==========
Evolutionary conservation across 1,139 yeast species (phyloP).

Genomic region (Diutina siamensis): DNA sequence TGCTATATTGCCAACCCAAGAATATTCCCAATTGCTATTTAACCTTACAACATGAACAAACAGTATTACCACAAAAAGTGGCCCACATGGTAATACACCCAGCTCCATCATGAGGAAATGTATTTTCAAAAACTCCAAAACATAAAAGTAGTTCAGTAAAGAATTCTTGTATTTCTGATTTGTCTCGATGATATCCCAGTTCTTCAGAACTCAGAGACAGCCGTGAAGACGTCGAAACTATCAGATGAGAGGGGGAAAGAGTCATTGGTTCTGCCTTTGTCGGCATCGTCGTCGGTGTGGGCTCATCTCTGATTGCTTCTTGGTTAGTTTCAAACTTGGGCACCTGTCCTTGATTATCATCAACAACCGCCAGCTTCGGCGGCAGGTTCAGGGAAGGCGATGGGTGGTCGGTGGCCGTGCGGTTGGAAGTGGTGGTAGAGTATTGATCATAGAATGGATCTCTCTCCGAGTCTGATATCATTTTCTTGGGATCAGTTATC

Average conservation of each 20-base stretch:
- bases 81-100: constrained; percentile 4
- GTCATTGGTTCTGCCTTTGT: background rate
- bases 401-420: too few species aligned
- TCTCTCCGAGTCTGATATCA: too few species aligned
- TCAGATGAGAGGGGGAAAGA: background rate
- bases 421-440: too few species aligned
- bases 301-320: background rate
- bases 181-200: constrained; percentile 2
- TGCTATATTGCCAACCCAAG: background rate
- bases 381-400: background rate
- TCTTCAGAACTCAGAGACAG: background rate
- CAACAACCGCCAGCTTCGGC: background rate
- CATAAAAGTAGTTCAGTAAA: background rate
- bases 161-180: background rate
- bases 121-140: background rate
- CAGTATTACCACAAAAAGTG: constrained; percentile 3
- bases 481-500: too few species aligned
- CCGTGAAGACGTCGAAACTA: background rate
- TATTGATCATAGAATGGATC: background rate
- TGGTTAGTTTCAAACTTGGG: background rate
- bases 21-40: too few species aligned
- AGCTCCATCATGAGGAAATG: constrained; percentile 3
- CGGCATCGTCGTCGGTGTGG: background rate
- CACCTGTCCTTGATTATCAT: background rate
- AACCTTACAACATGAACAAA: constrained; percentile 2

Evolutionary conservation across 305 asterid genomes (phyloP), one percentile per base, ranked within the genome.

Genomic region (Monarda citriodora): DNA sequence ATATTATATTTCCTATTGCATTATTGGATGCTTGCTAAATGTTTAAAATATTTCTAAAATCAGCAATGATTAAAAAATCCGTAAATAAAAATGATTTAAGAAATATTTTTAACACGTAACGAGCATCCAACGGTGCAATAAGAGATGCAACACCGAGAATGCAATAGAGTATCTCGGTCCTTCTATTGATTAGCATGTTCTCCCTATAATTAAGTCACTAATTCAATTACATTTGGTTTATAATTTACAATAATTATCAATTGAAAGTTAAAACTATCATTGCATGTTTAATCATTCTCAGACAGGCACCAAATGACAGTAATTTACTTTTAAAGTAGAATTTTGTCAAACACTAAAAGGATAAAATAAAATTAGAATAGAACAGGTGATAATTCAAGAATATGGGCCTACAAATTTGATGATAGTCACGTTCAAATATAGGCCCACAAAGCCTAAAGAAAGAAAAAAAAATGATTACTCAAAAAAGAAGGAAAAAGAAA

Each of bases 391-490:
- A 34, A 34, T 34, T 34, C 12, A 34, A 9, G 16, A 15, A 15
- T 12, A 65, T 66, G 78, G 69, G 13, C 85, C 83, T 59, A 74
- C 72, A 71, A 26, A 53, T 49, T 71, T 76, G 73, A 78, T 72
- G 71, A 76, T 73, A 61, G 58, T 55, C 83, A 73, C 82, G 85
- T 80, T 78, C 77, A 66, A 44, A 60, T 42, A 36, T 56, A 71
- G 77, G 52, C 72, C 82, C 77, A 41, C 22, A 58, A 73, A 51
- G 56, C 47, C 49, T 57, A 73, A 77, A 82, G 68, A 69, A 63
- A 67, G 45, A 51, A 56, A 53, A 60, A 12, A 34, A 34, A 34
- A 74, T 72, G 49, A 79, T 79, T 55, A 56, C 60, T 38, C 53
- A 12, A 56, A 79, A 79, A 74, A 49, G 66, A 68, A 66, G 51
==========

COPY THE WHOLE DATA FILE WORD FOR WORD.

Evolutionary conservation across 1,139 yeast species (phyloP).

Genomic region (Diutina siamensis): DNA sequence TGCTATATTGCCAACCCAAGAATATTCCCAATTGCTATTTAACCTTACAACATGAACAAACAGTATTACCACAAAAAGTGGCCCACATGGTAATACACCCAGCTCCATCATGAGGAAATGTATTTTCAAAAACTCCAAAACATAAAAGTAGTTCAGTAAAGAATTCTTGTATTTCTGATTTGTCTCGATGATATCCCAGTTCTTCAGAACTCAGAGACAGCCGTGAAGACGTCGAAACTATCAGATGAGAGGGGGAAAGAGTCATTGGTTCTGCCTTTGTCGGCATCGTCGTCGGTGTGGGCTCATCTCTGATTGCTTCTTGGTTAGTTTCAAACTTGGGCACCTGTCCTTGATTATCATCAACAACCGCCAGCTTCGGCGGCAGGTTCAGGGAAGGCGATGGGTGGTCGGTGGCCGTGCGGTTGGAAGTGGTGGTAGAGTATTGATCATAGAATGGATCTCTCTCCGAGTCTGATATCATTTTCTTGGGATCAGTTATC

Average conservation of each 20-base stretch:
- bases 81-100: constrained; percentile 4
- GTCATTGGTTCTGCCTTTGT: background rate
- bases 401-420: too few species aligned
- TCTCTCCGAGTCTGATATCA: too few species aligned
- TCAGATGAGAGGGGGAAAGA: background rate
- bases 421-440: too few species aligned
- bases 301-320: background rate
- bases 181-200: constrained; percentile 2
- TGCTATATTGCCAACCCAAG: background rate
- bases 381-400: background rate
- TCTTCAGAACTCAGAGACAG: background rate
- CAACAACCGCCAGCTTCGGC: background rate
- CATAAAAGTAGTTCAGTAAA: background rate
- bases 161-180: background rate
- bases 121-140: background rate
- CAGTATTACCACAAAAAGTG: constrained; percentile 3
- bases 481-500: too few species aligned
- CCGTGAAGACGTCGAAACTA: background rate
- TATTGATCATAGAATGGATC: background rate
- TGGTTAGTTTCAAACTTGGG: background rate
- bases 21-40: too few species aligned
- AGCTCCATCATGAGGAAATG: constrained; percentile 3
- CGGCATCGTCGTCGGTGTGG: background rate
- CACCTGTCCTTGATTATCAT: background rate
- AACCTTACAACATGAACAAA: constrained; percentile 2

Evolutionary conservation across 305 asterid genomes (phyloP), one percentile per base, ranked within the genome.

Genomic region (Monarda citriodora): DNA sequence ATATTATATTTCCTATTGCATTATTGGATGCTTGCTAAATGTTTAAAATATTTCTAAAATCAGCAATGATTAAAAAATCCGTAAATAAAAATGATTTAAGAAATATTTTTAACACGTAACGAGCATCCAACGGTGCAATAAGAGATGCAACACCGAGAATGCAATAGAGTATCTCGGTCCTTCTATTGATTAGCATGTTCTCCCTATAATTAAGTCACTAATTCAATTACATTTGGTTTATAATTTACAATAATTATCAATTGAAAGTTAAAACTATCATTGCATGTTTAATCATTCTCAGACAGGCACCAAATGACAGTAATTTACTTTTAAAGTAGAATTTTGTCAAACACTAAAAGGATAAAATAAAATTAGAATAGAACAGGTGATAATTCAAGAATATGGGCCTACAAATTTGATGATAGTCACGTTCAAATATAGGCCCACAAAGCCTAAAGAAAGAAAAAAAAATGATTACTCAAAAAAGAAGGAAAAAGAAA

Each of bases 391-490:
- A 34, A 34, T 34, T 34, C 12, A 34, A 9, G 16, A 15, A 15
- T 12, A 65, T 66, G 78, G 69, G 13, C 85, C 83, T 59, A 74
- C 72, A 71, A 26, A 53, T 49, T 71, T 76, G 73, A 78, T 72
- G 71, A 76, T 73, A 61, G 58, T 55, C 83, A 73, C 82, G 85
- T 80, T 78, C 77, A 66, A 44, A 60, T 42, A 36, T 56, A 71
- G 77, G 52, C 72, C 82, C 77, A 41, C 22, A 58, A 73, A 51
- G 56, C 47, C 49, T 57, A 73, A 77, A 82, G 68, A 69, A 63
- A 67, G 45, A 51, A 56, A 53, A 60, A 12, A 34, A 34, A 34
- A 74, T 72, G 49, A 79, T 79, T 55, A 56, C 60, T 38, C 53
- A 12, A 56, A 79, A 79, A 74, A 49, G 66, A 68, A 66, G 51